Gold in euros at new all-time high
05.09.2019 - Market report
created by Michael Blumenroth
Please note that today’s report comes a day early; all information below was compiled on Thursday. If there’s one thing we cannot complain about looking back at the week, it is boredom. Brexit and new records in the bond markets (or new all-time lows in market interest rates/yields) have been keeping investors on their toes.
At the beginning of the week (Monday was Labor Day in the US) fears of a no-deal Brexit prevailed. In addition, new US tariffs on Chinese goods came into force on 1 September, and there was not much to suggest that there would be any positive development in the trade conflict. A solution to the conflicts in Hong Kong seemed equally far off. Demand in gold rose as it once again took on the role of safe haven.
Negative yields on government bonds continue to set the tone
The yields of many government bonds, which fell further on Tuesday, initially boosted gold prices. Ten-year Bunds, for example, yielded almost 0.75 per cent less than ever before. Yields on ten-year US Treasuries fell to their lowest level in more than three years (i.e. before the election of Donald Trump) and yields on ten-year Italian government bonds receded to a new record low of 0.8 per cent. Worldwide, bonds worth around €17 trillion are currently traded at negative yields.
Precious metals in demand among investors
So far, so normal. A positive surprise was the fact that the gold price in US dollars rose to new six-and-a-half year highs on Wednesday evening, in spite of a small rally in the equity markets yesterday and higher yields on government bonds. Gold is on its way to new cyclical highs, but so are silver, platinum and palladium. At the moment, precious metals seem to be in the focus of the investor community.
In US dollars, gold traded at 1,530 $/ounce on Friday morning last week. Until Tuesday afternoon, it remained near there, after a small reset to 1,517 $/ounce on Friday evening. With yields tumbling and the US dollar weakening during the day, gold then jumped from 1,530 $/ounce to 1,550 $/ounce on Tuesday evening and reached a new six-and-a-half year high of 1,557 $/ounce on Wednesday evening. This may have been followed by profit taking, with gold trading slightly lower at 1,546 $/ounce early Thursday morning, almost exactly one per cent above last Friday’s level.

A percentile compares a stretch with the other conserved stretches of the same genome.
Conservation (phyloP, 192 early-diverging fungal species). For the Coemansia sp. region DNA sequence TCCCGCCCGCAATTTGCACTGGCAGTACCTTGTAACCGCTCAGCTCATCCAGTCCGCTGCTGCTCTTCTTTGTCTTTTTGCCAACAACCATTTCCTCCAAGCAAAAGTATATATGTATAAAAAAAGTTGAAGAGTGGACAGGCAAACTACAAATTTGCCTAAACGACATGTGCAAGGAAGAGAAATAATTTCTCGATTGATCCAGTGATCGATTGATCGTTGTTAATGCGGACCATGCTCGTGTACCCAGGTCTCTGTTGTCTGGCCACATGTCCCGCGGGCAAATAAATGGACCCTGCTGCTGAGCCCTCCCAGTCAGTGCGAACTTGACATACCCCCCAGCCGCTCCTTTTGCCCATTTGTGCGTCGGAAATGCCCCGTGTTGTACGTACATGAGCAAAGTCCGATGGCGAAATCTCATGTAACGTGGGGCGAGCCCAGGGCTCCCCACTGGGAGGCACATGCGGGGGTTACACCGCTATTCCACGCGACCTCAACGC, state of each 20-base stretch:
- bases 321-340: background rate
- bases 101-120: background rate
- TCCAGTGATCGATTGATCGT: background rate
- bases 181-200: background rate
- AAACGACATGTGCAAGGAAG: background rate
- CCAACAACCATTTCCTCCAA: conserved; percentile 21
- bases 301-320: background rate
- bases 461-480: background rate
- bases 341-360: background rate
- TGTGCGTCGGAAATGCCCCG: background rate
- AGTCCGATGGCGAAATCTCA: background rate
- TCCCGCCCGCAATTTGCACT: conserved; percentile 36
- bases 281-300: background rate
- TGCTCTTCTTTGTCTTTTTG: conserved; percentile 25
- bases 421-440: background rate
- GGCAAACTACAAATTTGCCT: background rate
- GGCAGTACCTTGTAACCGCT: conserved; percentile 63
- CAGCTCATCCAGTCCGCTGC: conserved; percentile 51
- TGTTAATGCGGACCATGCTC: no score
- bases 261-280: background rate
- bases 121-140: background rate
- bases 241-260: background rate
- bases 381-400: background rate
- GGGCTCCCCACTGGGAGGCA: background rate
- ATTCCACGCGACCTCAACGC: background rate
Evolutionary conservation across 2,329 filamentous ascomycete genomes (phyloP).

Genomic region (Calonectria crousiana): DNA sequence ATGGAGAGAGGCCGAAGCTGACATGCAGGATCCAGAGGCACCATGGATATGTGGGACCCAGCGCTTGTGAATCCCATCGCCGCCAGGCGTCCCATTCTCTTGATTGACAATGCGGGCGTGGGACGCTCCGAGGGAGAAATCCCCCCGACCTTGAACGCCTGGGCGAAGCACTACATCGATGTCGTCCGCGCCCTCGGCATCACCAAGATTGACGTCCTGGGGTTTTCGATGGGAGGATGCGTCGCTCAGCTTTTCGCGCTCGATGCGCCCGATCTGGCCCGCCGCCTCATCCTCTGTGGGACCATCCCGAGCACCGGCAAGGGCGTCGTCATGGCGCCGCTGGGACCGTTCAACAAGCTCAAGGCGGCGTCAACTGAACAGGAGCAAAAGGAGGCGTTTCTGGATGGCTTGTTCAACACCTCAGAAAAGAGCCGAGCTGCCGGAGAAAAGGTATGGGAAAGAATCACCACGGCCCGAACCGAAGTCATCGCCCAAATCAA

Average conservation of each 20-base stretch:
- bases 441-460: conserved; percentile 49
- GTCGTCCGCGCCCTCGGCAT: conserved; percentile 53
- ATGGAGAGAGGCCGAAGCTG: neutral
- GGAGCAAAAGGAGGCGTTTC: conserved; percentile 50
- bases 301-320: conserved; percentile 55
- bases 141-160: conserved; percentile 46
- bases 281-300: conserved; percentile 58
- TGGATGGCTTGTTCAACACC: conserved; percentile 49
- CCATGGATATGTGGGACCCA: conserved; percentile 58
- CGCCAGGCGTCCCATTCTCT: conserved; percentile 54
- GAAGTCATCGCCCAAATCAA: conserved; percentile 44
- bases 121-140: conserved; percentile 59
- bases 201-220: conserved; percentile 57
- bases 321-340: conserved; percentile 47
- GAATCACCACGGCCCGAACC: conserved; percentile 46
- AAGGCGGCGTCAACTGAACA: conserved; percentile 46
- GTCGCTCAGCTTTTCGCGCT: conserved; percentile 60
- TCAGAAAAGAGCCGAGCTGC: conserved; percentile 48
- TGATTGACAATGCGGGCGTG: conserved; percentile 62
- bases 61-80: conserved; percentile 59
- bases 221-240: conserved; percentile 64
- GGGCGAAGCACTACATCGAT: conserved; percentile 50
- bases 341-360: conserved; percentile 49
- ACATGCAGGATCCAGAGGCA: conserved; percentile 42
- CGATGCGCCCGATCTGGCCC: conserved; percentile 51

The euro traded against the US dollar at a new two-year low of €1.0925/US$ on Tuesday, but recovered above the €1.10/US$ level after weak economic data from the US. Gold in euro reached a new all-time high of 1,413.50 €/ounce on Tuesday afternoon.
Xetra-Gold at new all-time high on Tuesday
From 44.60 €/gram on Friday morning last week, the price of Xetra-Gold climbed almost continuously upward to around 45.45 €/gram on Tuesday afternoon, a new all-time high. With the euro now standing on somewhat firmer ground, Xetra-Gold also receded slightly. This morning, Xetra-Gold should start trading at approximately 45.10 €/gram.
What has been surprising is that the gold price was able to defy the strength of the US dollar at the beginning of the week and, in the course of the week, the recovery across the stock markets. Tomorrow, on Friday, the US Labor Department will publish its report. Next week, the focus will likely be on the ECB meeting on 12 September, and the following week on the Fed meeting on 18 September. Any development in the trade conflict is of course also likely to be of interest to market participants.
I wish all our readers a happy and restful weekend.